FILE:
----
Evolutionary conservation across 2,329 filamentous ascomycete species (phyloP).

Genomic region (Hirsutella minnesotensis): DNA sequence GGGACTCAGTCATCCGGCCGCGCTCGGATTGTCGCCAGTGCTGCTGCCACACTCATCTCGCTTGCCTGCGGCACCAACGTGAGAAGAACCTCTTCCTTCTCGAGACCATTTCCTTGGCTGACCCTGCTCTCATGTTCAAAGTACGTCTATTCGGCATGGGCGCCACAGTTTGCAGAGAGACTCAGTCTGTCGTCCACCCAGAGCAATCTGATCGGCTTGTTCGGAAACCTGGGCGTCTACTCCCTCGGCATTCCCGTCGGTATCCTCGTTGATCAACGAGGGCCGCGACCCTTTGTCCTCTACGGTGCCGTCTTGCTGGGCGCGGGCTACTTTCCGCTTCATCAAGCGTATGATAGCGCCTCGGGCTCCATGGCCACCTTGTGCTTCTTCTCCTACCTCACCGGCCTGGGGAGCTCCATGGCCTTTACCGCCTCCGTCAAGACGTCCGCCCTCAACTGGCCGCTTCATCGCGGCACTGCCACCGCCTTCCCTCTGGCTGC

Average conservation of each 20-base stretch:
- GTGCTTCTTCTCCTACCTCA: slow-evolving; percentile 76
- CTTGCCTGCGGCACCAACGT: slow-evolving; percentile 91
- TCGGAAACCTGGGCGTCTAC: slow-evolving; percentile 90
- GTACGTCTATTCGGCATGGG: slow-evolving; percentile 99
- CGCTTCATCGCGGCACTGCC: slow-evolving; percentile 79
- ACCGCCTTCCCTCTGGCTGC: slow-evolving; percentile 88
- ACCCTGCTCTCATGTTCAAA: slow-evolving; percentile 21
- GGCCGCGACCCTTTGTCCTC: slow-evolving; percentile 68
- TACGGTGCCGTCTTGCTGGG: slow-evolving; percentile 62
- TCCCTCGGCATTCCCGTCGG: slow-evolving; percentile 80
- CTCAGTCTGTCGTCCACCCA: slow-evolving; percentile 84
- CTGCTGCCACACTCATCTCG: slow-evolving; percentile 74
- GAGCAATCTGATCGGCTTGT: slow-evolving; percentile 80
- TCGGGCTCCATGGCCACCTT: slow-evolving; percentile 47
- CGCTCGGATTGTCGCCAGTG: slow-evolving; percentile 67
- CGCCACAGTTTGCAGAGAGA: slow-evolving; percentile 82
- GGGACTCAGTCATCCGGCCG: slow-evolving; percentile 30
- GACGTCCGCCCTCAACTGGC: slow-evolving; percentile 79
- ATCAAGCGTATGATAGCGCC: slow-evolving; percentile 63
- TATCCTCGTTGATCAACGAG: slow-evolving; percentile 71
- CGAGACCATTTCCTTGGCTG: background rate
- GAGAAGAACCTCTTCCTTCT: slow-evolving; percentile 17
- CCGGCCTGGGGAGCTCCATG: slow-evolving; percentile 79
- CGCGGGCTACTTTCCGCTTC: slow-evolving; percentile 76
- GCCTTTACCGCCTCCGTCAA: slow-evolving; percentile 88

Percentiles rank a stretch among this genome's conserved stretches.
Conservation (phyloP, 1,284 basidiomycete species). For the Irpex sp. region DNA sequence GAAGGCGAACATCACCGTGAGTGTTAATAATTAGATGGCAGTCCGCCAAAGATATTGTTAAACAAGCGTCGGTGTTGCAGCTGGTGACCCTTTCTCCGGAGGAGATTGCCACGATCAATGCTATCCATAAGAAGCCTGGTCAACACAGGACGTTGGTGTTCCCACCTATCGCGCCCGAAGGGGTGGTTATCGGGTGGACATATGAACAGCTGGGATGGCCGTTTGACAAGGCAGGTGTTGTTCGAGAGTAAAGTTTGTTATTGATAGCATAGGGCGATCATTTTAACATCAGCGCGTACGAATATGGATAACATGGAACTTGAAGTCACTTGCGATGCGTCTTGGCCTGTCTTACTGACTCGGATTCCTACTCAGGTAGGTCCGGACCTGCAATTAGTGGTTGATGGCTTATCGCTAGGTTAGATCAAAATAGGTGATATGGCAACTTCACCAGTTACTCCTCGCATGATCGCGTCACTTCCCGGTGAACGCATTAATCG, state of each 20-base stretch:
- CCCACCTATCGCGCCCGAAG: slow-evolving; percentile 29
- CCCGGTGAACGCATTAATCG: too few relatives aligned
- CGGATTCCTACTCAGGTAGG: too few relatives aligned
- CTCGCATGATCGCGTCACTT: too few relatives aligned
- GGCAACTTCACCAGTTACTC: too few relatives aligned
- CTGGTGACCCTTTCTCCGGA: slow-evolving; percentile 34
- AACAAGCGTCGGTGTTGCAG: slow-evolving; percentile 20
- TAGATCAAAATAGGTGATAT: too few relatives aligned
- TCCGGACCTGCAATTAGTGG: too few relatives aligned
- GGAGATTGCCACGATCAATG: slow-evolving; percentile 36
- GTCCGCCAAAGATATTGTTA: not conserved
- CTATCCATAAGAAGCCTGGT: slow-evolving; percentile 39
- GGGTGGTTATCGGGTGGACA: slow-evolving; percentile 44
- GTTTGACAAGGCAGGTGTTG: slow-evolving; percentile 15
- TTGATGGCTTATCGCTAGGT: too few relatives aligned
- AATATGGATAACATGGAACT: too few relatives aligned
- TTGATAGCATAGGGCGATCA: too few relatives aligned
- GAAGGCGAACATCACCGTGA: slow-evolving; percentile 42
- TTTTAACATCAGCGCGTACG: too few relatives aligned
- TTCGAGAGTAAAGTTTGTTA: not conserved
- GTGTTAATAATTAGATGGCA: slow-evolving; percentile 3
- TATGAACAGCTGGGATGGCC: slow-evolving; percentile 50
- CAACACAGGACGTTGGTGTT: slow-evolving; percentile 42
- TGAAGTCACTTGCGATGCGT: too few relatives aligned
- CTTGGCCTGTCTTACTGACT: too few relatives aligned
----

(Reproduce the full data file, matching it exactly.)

Evolutionary conservation across 2,329 filamentous ascomycete species (phyloP).

Genomic region (Hirsutella minnesotensis): DNA sequence GGGACTCAGTCATCCGGCCGCGCTCGGATTGTCGCCAGTGCTGCTGCCACACTCATCTCGCTTGCCTGCGGCACCAACGTGAGAAGAACCTCTTCCTTCTCGAGACCATTTCCTTGGCTGACCCTGCTCTCATGTTCAAAGTACGTCTATTCGGCATGGGCGCCACAGTTTGCAGAGAGACTCAGTCTGTCGTCCACCCAGAGCAATCTGATCGGCTTGTTCGGAAACCTGGGCGTCTACTCCCTCGGCATTCCCGTCGGTATCCTCGTTGATCAACGAGGGCCGCGACCCTTTGTCCTCTACGGTGCCGTCTTGCTGGGCGCGGGCTACTTTCCGCTTCATCAAGCGTATGATAGCGCCTCGGGCTCCATGGCCACCTTGTGCTTCTTCTCCTACCTCACCGGCCTGGGGAGCTCCATGGCCTTTACCGCCTCCGTCAAGACGTCCGCCCTCAACTGGCCGCTTCATCGCGGCACTGCCACCGCCTTCCCTCTGGCTGC

Average conservation of each 20-base stretch:
- GTGCTTCTTCTCCTACCTCA: slow-evolving; percentile 76
- CTTGCCTGCGGCACCAACGT: slow-evolving; percentile 91
- TCGGAAACCTGGGCGTCTAC: slow-evolving; percentile 90
- GTACGTCTATTCGGCATGGG: slow-evolving; percentile 99
- CGCTTCATCGCGGCACTGCC: slow-evolving; percentile 79
- ACCGCCTTCCCTCTGGCTGC: slow-evolving; percentile 88
- ACCCTGCTCTCATGTTCAAA: slow-evolving; percentile 21
- GGCCGCGACCCTTTGTCCTC: slow-evolving; percentile 68
- TACGGTGCCGTCTTGCTGGG: slow-evolving; percentile 62
- TCCCTCGGCATTCCCGTCGG: slow-evolving; percentile 80
- CTCAGTCTGTCGTCCACCCA: slow-evolving; percentile 84
- CTGCTGCCACACTCATCTCG: slow-evolving; percentile 74
- GAGCAATCTGATCGGCTTGT: slow-evolving; percentile 80
- TCGGGCTCCATGGCCACCTT: slow-evolving; percentile 47
- CGCTCGGATTGTCGCCAGTG: slow-evolving; percentile 67
- CGCCACAGTTTGCAGAGAGA: slow-evolving; percentile 82
- GGGACTCAGTCATCCGGCCG: slow-evolving; percentile 30
- GACGTCCGCCCTCAACTGGC: slow-evolving; percentile 79
- ATCAAGCGTATGATAGCGCC: slow-evolving; percentile 63
- TATCCTCGTTGATCAACGAG: slow-evolving; percentile 71
- CGAGACCATTTCCTTGGCTG: background rate
- GAGAAGAACCTCTTCCTTCT: slow-evolving; percentile 17
- CCGGCCTGGGGAGCTCCATG: slow-evolving; percentile 79
- CGCGGGCTACTTTCCGCTTC: slow-evolving; percentile 76
- GCCTTTACCGCCTCCGTCAA: slow-evolving; percentile 88

Percentiles rank a stretch among this genome's conserved stretches.
Conservation (phyloP, 1,284 basidiomycete species). For the Irpex sp. region DNA sequence GAAGGCGAACATCACCGTGAGTGTTAATAATTAGATGGCAGTCCGCCAAAGATATTGTTAAACAAGCGTCGGTGTTGCAGCTGGTGACCCTTTCTCCGGAGGAGATTGCCACGATCAATGCTATCCATAAGAAGCCTGGTCAACACAGGACGTTGGTGTTCCCACCTATCGCGCCCGAAGGGGTGGTTATCGGGTGGACATATGAACAGCTGGGATGGCCGTTTGACAAGGCAGGTGTTGTTCGAGAGTAAAGTTTGTTATTGATAGCATAGGGCGATCATTTTAACATCAGCGCGTACGAATATGGATAACATGGAACTTGAAGTCACTTGCGATGCGTCTTGGCCTGTCTTACTGACTCGGATTCCTACTCAGGTAGGTCCGGACCTGCAATTAGTGGTTGATGGCTTATCGCTAGGTTAGATCAAAATAGGTGATATGGCAACTTCACCAGTTACTCCTCGCATGATCGCGTCACTTCCCGGTGAACGCATTAATCG, state of each 20-base stretch:
- CCCACCTATCGCGCCCGAAG: slow-evolving; percentile 29
- CCCGGTGAACGCATTAATCG: too few relatives aligned
- CGGATTCCTACTCAGGTAGG: too few relatives aligned
- CTCGCATGATCGCGTCACTT: too few relatives aligned
- GGCAACTTCACCAGTTACTC: too few relatives aligned
- CTGGTGACCCTTTCTCCGGA: slow-evolving; percentile 34
- AACAAGCGTCGGTGTTGCAG: slow-evolving; percentile 20
- TAGATCAAAATAGGTGATAT: too few relatives aligned
- TCCGGACCTGCAATTAGTGG: too few relatives aligned
- GGAGATTGCCACGATCAATG: slow-evolving; percentile 36
- GTCCGCCAAAGATATTGTTA: not conserved
- CTATCCATAAGAAGCCTGGT: slow-evolving; percentile 39
- GGGTGGTTATCGGGTGGACA: slow-evolving; percentile 44
- GTTTGACAAGGCAGGTGTTG: slow-evolving; percentile 15
- TTGATGGCTTATCGCTAGGT: too few relatives aligned
- AATATGGATAACATGGAACT: too few relatives aligned
- TTGATAGCATAGGGCGATCA: too few relatives aligned
- GAAGGCGAACATCACCGTGA: slow-evolving; percentile 42
- TTTTAACATCAGCGCGTACG: too few relatives aligned
- TTCGAGAGTAAAGTTTGTTA: not conserved
- GTGTTAATAATTAGATGGCA: slow-evolving; percentile 3
- TATGAACAGCTGGGATGGCC: slow-evolving; percentile 50
- CAACACAGGACGTTGGTGTT: slow-evolving; percentile 42
- TGAAGTCACTTGCGATGCGT: too few relatives aligned
- CTTGGCCTGTCTTACTGACT: too few relatives aligned